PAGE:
The intricate work of modifying cells in a laboratory may become easier - and more affordable - thanks to technology developed by a research team in China.
According to a paper published in the scientific journal Small, the team at the State Key Laboratory of Robotics in Shenyang, in the northeast province of Liaoning, has effectively turned a gas bubble in water into a robot which can operate on the tiniest scale with unprecedented accuracy.
The team, led by Dai Liquo, created the bubble bot with a precisely controlled laser beam. The bubble, just a few micrometres wide, was able to perform a wide range of tasks in a water-rich environment, such as fabricating artificial tissue over a test tray or modifying an embryo.
"The micro-bubble robot … can be useful for tissue transplants, regenerative medicine, and biological research," the researchers said in the paper.
The development aims to address the challenge of handling extremely small objects in the laboratory, which is usually accomplished with a needle, handled by technicians with years of training, working for long hours under a microscope.
Even in the most experienced hands, samples are often damaged in the process. The lack of efficient tools is one of the reasons growing artificial tissue and cloning remains slow, expensive and prone to failure. Typically, fewer than 10 per cent of cloned organisms survive.
The scientists hope their bubble bot may eventually overcome these limitations but at this stage it remains a tricky operation, requiring a perfect combination of temperature, timing and laser lens type, according to the study.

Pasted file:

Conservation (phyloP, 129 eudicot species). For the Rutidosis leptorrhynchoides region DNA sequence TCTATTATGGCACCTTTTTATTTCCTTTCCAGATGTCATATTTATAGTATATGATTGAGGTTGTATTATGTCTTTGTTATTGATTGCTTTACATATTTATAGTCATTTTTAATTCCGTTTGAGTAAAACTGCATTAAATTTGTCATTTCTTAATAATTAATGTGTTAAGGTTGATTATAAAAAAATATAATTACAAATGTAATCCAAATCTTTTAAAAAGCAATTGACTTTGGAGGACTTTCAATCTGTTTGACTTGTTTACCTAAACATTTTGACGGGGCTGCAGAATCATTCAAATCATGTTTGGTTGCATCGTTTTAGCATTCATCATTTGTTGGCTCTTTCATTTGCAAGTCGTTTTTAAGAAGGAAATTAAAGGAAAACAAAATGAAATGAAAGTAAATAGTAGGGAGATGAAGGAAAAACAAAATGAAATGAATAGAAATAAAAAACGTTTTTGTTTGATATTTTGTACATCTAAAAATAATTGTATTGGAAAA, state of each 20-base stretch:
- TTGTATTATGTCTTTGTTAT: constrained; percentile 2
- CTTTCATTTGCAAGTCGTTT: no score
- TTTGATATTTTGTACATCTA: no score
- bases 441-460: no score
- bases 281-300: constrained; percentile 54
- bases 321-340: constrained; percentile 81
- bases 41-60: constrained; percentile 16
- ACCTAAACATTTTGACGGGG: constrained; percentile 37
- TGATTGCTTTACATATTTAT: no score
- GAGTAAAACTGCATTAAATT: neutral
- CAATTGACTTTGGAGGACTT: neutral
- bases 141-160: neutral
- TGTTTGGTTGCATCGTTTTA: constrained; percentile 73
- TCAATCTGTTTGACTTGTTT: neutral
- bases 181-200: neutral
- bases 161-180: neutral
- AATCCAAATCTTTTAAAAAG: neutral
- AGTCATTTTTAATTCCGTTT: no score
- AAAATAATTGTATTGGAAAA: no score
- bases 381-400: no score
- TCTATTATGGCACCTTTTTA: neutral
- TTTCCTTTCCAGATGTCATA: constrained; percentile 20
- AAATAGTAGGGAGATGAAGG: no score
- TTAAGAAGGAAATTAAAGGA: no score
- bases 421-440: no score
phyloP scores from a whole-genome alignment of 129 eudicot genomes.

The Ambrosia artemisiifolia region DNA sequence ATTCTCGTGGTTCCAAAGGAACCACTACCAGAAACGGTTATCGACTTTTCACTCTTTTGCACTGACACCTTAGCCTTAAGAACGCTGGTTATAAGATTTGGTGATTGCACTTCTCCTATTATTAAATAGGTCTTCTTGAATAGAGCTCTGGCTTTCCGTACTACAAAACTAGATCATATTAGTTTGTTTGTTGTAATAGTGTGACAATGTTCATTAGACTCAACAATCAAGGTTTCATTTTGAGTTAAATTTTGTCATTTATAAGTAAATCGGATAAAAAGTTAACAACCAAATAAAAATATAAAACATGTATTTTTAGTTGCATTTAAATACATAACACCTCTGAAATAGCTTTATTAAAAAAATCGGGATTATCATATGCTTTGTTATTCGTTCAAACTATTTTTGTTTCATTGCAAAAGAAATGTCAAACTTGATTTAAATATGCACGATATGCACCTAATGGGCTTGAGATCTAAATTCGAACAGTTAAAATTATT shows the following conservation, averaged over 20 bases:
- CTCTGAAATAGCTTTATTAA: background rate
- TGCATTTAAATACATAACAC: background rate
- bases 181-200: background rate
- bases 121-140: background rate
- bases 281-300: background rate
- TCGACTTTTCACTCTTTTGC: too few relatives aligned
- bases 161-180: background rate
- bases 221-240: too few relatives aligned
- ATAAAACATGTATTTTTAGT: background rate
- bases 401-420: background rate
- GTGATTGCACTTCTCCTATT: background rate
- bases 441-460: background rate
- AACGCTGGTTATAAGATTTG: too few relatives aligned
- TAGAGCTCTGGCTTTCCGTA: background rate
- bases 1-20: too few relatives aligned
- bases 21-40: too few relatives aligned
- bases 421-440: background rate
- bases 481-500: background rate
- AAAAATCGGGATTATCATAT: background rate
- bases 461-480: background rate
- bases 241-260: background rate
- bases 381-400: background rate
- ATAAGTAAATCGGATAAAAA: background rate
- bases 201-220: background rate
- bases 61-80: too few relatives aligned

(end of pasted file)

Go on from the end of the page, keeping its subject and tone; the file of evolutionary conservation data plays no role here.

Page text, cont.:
The bubble is formed by the high temperature generated by a laser, with the strength of the beam determining its size. And when the beam moves, the bubble follows.
Moving the bubble around posed another challenge for the research team, who found that it remained stable for only a few minutes, limiting the time it could be used to manipulate and assemble microstructures.
The scientists developed a model to predict the physical traits and behaviour of the bubbles, through which they were able to achieve precise control of the bubble bot for the accomplishment of a wide range of tasks.
For instance, using the bubble bot the team was able to push a building block of artificial tissue, rotate it, make a flat piece stand up straight, or put different shaped pieces together like a jigsaw puzzle.
There is still room for improvement before the technology is ready for wide application.
"Three-dimensional manipulations were not always successful every time … the larger the size (of an object) the lower the success rate, (and) the longer the time required for a successful manipulation," the researchers wrote.
He Rong, associate professor with the school of microelectronics at Shanghai Jiaotong University, said the technology developed by Dai's team was innovative and "very challenging".
"Not many laboratories can repeat their work. It requires an advanced laser system and other sophisticated equipment, and they all need to work seamlessly together," she said.
But He saw big potential in the future for the bubble bot technology, which at the moment was still in its infancy. "It can be used in many areas that involve microscopic assembly and manipulations … such as cloning and artificial organs," she said.
This article was first published in South China Morning Post.